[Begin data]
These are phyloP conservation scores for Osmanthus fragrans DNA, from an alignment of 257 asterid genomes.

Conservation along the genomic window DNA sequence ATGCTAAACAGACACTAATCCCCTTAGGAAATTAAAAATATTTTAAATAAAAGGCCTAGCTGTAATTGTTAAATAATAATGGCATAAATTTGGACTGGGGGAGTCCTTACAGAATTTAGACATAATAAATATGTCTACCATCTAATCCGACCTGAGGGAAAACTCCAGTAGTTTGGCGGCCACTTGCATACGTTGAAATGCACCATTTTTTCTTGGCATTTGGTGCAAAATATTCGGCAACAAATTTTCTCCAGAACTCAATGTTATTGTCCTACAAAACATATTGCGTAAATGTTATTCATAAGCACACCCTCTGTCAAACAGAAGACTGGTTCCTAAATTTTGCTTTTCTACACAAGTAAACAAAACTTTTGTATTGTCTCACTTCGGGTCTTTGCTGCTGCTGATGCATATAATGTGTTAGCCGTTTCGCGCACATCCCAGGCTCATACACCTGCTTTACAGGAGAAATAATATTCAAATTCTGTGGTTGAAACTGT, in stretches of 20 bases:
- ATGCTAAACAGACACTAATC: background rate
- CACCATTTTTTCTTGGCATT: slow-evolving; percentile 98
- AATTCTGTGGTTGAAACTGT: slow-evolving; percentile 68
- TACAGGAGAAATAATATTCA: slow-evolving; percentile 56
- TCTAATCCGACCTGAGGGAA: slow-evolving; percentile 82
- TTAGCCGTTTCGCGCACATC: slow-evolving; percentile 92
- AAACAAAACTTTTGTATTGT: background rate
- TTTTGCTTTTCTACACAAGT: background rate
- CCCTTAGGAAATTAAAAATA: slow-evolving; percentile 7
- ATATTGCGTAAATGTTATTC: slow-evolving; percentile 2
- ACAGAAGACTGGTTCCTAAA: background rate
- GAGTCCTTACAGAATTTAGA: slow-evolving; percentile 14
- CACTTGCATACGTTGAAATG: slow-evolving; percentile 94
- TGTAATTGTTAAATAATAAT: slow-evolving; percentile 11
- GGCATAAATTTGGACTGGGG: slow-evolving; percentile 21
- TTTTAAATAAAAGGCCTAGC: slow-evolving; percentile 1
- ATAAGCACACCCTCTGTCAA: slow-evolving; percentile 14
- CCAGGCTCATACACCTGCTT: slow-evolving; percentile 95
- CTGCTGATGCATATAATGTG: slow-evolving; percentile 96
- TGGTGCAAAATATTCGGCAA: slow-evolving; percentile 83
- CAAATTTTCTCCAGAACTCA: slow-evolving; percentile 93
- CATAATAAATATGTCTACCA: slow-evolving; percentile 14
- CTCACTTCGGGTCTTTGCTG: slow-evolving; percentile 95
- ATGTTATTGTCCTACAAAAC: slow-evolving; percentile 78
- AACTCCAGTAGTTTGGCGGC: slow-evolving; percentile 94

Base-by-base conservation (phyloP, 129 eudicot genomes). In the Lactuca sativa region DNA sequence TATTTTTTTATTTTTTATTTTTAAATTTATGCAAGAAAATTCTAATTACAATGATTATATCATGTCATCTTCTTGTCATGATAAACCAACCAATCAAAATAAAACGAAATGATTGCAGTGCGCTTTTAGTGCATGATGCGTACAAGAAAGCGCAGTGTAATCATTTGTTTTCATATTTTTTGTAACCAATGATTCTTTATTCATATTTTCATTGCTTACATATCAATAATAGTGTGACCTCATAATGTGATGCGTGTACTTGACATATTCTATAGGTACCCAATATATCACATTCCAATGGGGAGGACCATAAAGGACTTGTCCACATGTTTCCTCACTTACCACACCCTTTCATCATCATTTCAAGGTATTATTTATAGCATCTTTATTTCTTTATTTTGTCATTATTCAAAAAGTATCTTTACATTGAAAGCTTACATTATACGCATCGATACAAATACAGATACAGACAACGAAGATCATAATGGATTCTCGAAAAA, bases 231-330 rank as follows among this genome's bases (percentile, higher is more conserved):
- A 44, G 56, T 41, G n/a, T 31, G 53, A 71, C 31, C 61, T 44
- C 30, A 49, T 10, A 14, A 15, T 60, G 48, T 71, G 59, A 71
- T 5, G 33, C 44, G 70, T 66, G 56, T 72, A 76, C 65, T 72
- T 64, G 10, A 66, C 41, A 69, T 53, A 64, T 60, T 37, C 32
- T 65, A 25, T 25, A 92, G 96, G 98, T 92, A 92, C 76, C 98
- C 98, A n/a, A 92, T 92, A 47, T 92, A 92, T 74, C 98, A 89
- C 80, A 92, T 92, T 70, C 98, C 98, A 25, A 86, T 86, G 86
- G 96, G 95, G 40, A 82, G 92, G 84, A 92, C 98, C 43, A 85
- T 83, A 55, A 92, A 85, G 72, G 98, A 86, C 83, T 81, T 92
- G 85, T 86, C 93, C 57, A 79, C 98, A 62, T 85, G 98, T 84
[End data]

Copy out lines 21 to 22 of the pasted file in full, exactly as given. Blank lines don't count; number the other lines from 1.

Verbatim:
- CTGCTGATGCATATAATGTG: slow-evolving; percentile 96
- TGGTGCAAAATATTCGGCAA: slow-evolving; percentile 83